I don’t know, sometimes we do sound preachy, and it’s just because we’re enthusiastic and we get carried away. Something else I’ve learned along the way is that things are not black and white. For instance, if you’re working on the environmental impacts of coal mining, you need to be thinking about the jobs that are in that community from coal mining, and what it means to those people to have a job. You try to talk about things in a way that is in the interest of the people in the community and not just in the interest of your self-righteous principles. It’s really important to let people in that community talk. So if we were working on an issue around buffalo and cattle farmers out in Yellowstone, we’d work with some ranchers who were pro-buffalo to talk about the issues to other ranchers, because it’s ridiculous for us to go in there as southeastern white people who know nothing about ranching. It’s not effective, either. It’s like the hippies invading a conservative town. You have to have empathy for the other side of the equation. There are a lot of gray areas, and you really need to respect the other side no matter how self-righteous you feel.

Have your fans ever had a bad reaction to any of your causes?
A lot of fans would get mad at us for being pro-choice and walk out of shows. We have a lot of people of faith in our audience who feel really strongly about what they believe, and so you just have to respect it and be like, “It’s okay. We don’t expect everyone in our audience to feel the same way we do, and that’s why America is what it is.”

The theme of this year’s TEDWomen conference is “Momentum.” What kind of momentum do you have right now?
For us, what creates momentum is to make sure we’re taking care of the art side of our equation too — to try to be better songwriters and have really good shows and keep our career moving forward and evolving. It’s kind of like putting on your own air mask before you try to help somebody else out.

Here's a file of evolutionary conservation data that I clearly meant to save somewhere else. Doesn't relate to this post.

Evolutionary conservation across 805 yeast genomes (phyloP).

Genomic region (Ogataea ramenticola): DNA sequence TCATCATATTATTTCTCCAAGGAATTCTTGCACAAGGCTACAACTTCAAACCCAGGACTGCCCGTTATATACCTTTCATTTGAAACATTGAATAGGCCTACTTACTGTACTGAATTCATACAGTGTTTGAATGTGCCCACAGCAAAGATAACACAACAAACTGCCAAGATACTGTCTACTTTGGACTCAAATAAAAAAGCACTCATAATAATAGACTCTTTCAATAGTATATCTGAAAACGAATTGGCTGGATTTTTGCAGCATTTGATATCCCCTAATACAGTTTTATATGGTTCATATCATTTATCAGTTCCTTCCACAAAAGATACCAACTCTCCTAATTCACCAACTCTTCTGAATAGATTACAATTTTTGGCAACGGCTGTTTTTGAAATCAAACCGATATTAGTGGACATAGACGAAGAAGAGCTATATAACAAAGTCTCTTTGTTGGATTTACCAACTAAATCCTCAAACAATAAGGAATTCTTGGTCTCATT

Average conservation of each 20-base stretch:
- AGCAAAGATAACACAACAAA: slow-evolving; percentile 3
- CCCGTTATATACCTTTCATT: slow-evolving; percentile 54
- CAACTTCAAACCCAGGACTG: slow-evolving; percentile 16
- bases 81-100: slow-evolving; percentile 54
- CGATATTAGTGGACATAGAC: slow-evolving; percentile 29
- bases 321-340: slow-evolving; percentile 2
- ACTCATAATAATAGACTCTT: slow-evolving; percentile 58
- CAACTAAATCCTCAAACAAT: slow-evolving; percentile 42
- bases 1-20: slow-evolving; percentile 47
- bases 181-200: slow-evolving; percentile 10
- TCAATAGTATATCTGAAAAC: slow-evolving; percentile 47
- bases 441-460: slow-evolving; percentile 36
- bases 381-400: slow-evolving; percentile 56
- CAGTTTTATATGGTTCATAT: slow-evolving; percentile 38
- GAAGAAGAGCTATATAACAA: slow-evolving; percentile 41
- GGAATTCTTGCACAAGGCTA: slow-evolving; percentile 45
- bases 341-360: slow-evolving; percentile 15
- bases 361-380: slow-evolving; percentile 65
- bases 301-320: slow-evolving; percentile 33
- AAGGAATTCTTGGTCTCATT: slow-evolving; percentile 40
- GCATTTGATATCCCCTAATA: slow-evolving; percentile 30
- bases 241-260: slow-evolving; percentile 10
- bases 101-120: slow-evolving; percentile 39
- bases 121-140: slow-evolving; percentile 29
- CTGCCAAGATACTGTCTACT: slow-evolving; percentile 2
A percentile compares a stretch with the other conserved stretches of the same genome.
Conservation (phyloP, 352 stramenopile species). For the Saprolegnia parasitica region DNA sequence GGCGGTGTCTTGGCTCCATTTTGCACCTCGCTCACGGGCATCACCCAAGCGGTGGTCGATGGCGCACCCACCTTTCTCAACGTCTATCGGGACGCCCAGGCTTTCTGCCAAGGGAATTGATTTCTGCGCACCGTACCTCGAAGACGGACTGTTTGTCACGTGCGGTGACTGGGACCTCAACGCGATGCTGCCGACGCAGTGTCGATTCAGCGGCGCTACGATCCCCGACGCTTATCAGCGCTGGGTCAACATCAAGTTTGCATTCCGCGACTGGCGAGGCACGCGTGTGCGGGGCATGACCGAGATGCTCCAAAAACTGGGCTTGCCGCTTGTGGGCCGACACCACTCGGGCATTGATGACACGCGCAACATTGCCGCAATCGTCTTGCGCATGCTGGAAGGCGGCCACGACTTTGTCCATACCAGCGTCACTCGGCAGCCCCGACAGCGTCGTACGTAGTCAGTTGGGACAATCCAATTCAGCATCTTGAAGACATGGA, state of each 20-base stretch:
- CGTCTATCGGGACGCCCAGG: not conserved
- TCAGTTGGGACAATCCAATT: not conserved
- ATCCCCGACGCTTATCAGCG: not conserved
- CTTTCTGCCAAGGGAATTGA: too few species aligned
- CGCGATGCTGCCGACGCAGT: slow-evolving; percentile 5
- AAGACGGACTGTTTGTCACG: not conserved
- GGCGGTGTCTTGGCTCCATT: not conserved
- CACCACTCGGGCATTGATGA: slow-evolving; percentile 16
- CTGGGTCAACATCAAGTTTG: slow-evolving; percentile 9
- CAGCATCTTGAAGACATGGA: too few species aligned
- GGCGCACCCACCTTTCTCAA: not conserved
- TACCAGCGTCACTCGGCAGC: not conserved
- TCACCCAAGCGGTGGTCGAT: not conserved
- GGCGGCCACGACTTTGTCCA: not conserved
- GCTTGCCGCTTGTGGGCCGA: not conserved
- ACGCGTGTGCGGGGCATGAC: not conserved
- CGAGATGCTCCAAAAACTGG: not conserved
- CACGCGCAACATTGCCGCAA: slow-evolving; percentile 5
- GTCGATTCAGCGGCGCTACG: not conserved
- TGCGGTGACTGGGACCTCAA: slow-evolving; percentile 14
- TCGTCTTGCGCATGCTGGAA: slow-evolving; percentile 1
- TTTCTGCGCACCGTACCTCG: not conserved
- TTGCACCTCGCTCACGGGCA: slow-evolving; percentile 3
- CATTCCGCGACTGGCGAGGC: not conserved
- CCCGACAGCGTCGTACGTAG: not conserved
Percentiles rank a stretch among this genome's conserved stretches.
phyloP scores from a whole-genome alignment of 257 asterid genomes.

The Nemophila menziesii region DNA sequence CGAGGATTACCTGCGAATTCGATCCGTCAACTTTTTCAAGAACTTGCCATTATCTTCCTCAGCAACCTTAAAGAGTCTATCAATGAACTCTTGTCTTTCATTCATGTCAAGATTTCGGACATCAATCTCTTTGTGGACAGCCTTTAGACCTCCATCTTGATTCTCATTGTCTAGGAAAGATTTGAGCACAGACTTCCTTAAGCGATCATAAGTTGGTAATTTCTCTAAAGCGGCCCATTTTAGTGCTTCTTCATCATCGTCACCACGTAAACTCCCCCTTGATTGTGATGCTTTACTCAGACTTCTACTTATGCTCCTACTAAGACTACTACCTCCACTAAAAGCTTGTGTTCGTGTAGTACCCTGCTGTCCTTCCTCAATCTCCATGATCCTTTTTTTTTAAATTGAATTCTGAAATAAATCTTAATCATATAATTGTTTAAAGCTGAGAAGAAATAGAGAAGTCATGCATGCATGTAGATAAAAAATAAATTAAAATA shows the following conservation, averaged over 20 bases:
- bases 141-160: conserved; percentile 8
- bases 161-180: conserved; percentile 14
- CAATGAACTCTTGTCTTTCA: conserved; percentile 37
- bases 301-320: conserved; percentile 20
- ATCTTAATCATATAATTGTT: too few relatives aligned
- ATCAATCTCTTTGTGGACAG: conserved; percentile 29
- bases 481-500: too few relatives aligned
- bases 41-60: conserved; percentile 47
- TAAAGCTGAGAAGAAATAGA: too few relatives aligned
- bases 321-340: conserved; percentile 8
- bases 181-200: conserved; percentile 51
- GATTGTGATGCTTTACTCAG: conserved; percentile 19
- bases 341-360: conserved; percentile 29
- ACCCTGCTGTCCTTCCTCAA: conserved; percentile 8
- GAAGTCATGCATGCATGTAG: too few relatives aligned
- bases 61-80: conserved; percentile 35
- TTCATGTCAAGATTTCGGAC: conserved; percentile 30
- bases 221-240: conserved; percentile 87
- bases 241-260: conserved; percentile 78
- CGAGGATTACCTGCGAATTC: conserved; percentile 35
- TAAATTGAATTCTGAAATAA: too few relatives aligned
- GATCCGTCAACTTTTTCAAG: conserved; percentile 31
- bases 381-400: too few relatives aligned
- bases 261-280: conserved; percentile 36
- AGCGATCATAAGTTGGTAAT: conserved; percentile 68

That’s a great analogy.
It works for everything. Then there are times when we don’t feel like we have momentum, and we don’t have as many funds as we need. Every time we feel like something’s waning, we go back into it with energy and ask, “What is happening right now and how do we fix it and how do we infuse freshness into this?” We’re not reinventing the wheel, because the wheel’s already been invented. We’re just reapproaching things. The momentum is all about learning. It’s letting it happen and not getting in your own way.

How far do you think women have come, and how far do we still have to go?
We have a long way to go; in the U.S. we don’t even have equal pay yet. And there’s a disconnect between how much advancement women have made generally in society — not as many people are going to be outwardly sexist as in the 1950s or ’60s — and our laws, which don’t match that for some reason. It’s really crazy to me. We’ve come a long way, but there’s still this core thing that hasn’t changed. But I really believe that you have to lift everyone up. I don’t think you can just be in your isolated “Women in the United States” corner, because the world is so connected. If a woman gets stoned to death somewhere, it affects women here.

Featured illustration by Celia Berger/TED.